Interview: How actor-comedian Brian Posehn made an album with Slipknot’s Corey Taylor and Weird Al

ID10T, Brian Posehn

Brian Posehn performs at ID10T Festival at Shoreline Amphitheater in Mountain View on June 25, 2017. Chloe Catajan/Staff.

You’ve definitely seen Brian Posehn as an actor.

Even if the name doesn’t ring a bell, you’ve seen him in something. He has 119 acting credits on IMDb. In the last decade alone he’s been Bert, the geologist with a crush on Amy, in “The Big Bang Theory;” he’s was Lorenzo the biology teacher on “New Girl;” he was the doomed speeder pilot in the first episode of “The Mandalorian.” And that’s in addition to being a writer for the legendary “Mr. Show” and its Netflix spiritual successor, and one of the best runs of Deadpool comics.

Brian Posehn
April 23, 24 and 25
Cobb’s Comedy Club

But this isn’t about any of that.

Posehn’s got a new endeavor: Grandpa Metal, his comedy metal album.

“I’d done funny songs before with [Anthrax guitarist] Scott Ian on one of my comedy albums. I had so much fun doing them that I wanted to do more,” he said. “We talked about doing a full record and about six years ago we signed a deal with Megaforce to do it. And it took that long.”

About a year ago the label suggested to Posehn and Ian that they should think about wrapping it up and releasing it. According to Posehn, the hold-up was that when they decided to do it, they never got around to deciding how they were going to make it work with their busy schedules. Eventually they cleared everything to make it work.

“We had written most of the songs together but when we realized we were still short, I said, ‘Hey man, I’m just gonna ask Joe [Trohman of Fall Out Boy] to help me finish this record,” he said. “We’re all friends, and [Ian is] in a band [The Damned Things] with Joe. He wasn’t like ‘Hey man, who’s this guy?’ It made sense for all of us.”

Trohman’s involvement led to the final version of the album’s title track, “Grandpa Metal,” about crotchety, aged metalheads.

Well, one in particular.



“We had the song and we had the chorus, but I just didn’t have a version of it that was making me laugh,” he said. “So Joe and I decided to just come up with a bunch of jokes making fun of Scott Ian. And once it just became a bunch of old man jokes about Scott it pretty much just wrote itself.”

Part of what made the album work is that Ian and Trohman aren’t the only heavy metal musicians Posehn counts among his friends. He’s a writer and a comedian, but he’s also a metal fan himself; one who’s been in the scene and met all sorts of people.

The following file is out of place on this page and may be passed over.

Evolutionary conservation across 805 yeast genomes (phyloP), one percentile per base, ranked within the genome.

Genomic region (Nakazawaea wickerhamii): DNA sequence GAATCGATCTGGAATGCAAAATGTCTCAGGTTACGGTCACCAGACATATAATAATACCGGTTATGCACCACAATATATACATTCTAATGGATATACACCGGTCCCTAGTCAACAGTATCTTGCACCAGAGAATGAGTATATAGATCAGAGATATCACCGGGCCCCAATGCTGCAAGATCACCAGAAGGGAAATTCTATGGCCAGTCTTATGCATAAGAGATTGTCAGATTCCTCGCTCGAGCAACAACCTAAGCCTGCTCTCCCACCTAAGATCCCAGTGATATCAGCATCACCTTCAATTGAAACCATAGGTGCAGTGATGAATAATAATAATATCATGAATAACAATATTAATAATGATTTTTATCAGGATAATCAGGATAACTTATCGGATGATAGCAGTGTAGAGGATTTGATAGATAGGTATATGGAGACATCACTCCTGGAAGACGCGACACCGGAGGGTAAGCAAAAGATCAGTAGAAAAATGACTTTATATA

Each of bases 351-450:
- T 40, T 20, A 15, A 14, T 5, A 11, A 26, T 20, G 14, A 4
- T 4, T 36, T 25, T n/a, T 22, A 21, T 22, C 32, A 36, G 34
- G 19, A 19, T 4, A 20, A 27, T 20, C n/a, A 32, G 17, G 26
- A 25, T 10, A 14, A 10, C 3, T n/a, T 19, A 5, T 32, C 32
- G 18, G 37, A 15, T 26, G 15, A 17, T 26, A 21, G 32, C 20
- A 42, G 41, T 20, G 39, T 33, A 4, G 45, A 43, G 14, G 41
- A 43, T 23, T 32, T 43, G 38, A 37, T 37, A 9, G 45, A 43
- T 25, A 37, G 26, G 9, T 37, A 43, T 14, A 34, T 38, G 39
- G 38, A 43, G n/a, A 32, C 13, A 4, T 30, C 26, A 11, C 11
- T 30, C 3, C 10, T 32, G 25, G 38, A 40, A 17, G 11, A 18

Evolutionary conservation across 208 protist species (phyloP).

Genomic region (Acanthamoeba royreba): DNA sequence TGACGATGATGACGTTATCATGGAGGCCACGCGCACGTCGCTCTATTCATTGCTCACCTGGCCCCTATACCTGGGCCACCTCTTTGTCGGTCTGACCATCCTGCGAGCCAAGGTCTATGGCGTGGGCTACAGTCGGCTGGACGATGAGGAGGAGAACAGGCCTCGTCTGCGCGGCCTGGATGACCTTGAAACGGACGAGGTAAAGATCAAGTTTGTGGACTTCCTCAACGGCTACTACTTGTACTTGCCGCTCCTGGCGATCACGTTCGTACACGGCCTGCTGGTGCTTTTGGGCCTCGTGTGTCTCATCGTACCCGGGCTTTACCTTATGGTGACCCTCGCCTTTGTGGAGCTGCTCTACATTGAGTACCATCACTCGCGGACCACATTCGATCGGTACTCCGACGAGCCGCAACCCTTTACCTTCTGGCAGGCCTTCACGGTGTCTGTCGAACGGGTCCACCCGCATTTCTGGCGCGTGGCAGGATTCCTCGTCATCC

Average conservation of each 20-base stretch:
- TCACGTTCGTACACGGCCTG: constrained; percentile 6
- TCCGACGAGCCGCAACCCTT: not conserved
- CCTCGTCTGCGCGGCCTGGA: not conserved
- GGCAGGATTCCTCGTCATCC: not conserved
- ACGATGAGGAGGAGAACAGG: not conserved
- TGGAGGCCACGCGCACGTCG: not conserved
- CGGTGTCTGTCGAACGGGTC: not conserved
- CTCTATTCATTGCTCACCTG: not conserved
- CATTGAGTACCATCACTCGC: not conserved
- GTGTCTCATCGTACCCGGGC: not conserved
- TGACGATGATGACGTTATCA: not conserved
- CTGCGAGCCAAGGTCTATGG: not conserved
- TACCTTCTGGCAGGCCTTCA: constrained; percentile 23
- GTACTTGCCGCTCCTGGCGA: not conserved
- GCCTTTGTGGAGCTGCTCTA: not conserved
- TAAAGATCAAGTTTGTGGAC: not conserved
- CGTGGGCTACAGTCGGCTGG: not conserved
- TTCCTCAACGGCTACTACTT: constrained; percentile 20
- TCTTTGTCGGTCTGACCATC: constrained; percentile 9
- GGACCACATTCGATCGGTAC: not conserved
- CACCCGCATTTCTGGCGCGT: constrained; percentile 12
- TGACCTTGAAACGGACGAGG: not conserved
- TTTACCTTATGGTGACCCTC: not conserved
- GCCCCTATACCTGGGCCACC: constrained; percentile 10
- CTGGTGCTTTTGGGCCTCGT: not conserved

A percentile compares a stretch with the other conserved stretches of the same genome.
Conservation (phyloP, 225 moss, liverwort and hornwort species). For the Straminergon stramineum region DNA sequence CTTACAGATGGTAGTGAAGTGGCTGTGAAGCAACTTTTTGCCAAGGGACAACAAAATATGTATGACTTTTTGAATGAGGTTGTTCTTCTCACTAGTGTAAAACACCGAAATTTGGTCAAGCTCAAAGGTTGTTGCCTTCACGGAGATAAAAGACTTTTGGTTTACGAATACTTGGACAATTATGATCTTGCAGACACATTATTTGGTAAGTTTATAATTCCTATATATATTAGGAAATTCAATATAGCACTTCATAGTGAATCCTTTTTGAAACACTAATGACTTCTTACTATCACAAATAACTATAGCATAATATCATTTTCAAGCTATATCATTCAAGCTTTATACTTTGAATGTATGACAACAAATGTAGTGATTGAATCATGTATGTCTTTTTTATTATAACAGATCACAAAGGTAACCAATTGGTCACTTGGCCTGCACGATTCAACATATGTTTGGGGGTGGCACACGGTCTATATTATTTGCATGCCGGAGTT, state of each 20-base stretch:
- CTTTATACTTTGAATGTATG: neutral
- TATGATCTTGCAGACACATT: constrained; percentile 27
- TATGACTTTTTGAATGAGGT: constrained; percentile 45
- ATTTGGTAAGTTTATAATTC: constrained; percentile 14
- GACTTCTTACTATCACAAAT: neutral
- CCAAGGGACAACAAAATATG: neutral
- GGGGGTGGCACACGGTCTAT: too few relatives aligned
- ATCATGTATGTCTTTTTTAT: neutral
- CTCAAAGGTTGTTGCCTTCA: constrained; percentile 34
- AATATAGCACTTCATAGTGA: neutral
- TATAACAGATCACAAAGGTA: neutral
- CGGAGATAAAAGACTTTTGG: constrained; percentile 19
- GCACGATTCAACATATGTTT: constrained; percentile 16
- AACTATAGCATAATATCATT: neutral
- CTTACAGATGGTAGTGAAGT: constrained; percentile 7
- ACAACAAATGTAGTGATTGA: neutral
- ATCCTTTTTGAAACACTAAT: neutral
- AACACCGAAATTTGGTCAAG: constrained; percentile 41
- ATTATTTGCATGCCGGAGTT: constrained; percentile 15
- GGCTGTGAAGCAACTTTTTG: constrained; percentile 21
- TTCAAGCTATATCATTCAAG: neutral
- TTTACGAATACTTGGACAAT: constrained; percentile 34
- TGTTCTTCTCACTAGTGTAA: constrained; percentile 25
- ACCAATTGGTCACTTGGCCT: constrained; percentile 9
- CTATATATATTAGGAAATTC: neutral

“With the exception of one or two, everybody on this record was just me calling in a favor,” he said. “The fact that I got [Slipknot’s] Corey Taylor on here, and Weird Al—they’re all me just going, ‘Hey dude, I’m working on this really dumb thing. Can you send in a solo?’ And it worked.”

And yes, his is the first album to feature both Corey Taylor and Weird Al.

In addition to his own songs, Posehn had a taste of metal comedy writing for Adult Swim series “Metalocalypse.” But for this he wanted to take a different angle. He said that while he would love to have a quarter of the success with his metal career that “Metalocalypse” creator Brendon Small had, his goal is much different.

“Part of the inspiration is, there hasn’t been a record like this in a really long time. But when I was young I loved [Stormtroopers of Death] for having a sense of humor, I loved Scatterbrain for having a sense of humor—for writing metal riffs but also being self-aware.



“I don’t think you have to know every Amon Amarth song to find ‘Quarter Viking’ funny, but it’ll help. If you are a metalhead you’ll like this record even more. I think if you’re a metalhead of a certain age, and you have a sense of humor about it, you’ll like it.”

So what’s next for Brian Posehn? He’s writing a couple comic books, he has an animated pilot, and he just sold the rights to a comic he wrote. But he’s not done with music quite yet.

“I want to do a couple videos for this record and I want to tour to promote it. Scott and I have talked about going out and doing a tour this spring or summer maybe,” he said. “Not what you’re thinking, though—he goes out and does some spoken word, tells funny stories, then I come out and do a half hour of my stuff, then we both come out and do a couple songs from the album. We did that on Megadeth’s cruise and had a blast.”

Follow editor Daniel J. Willis at Twitter.com/BayAreaData.

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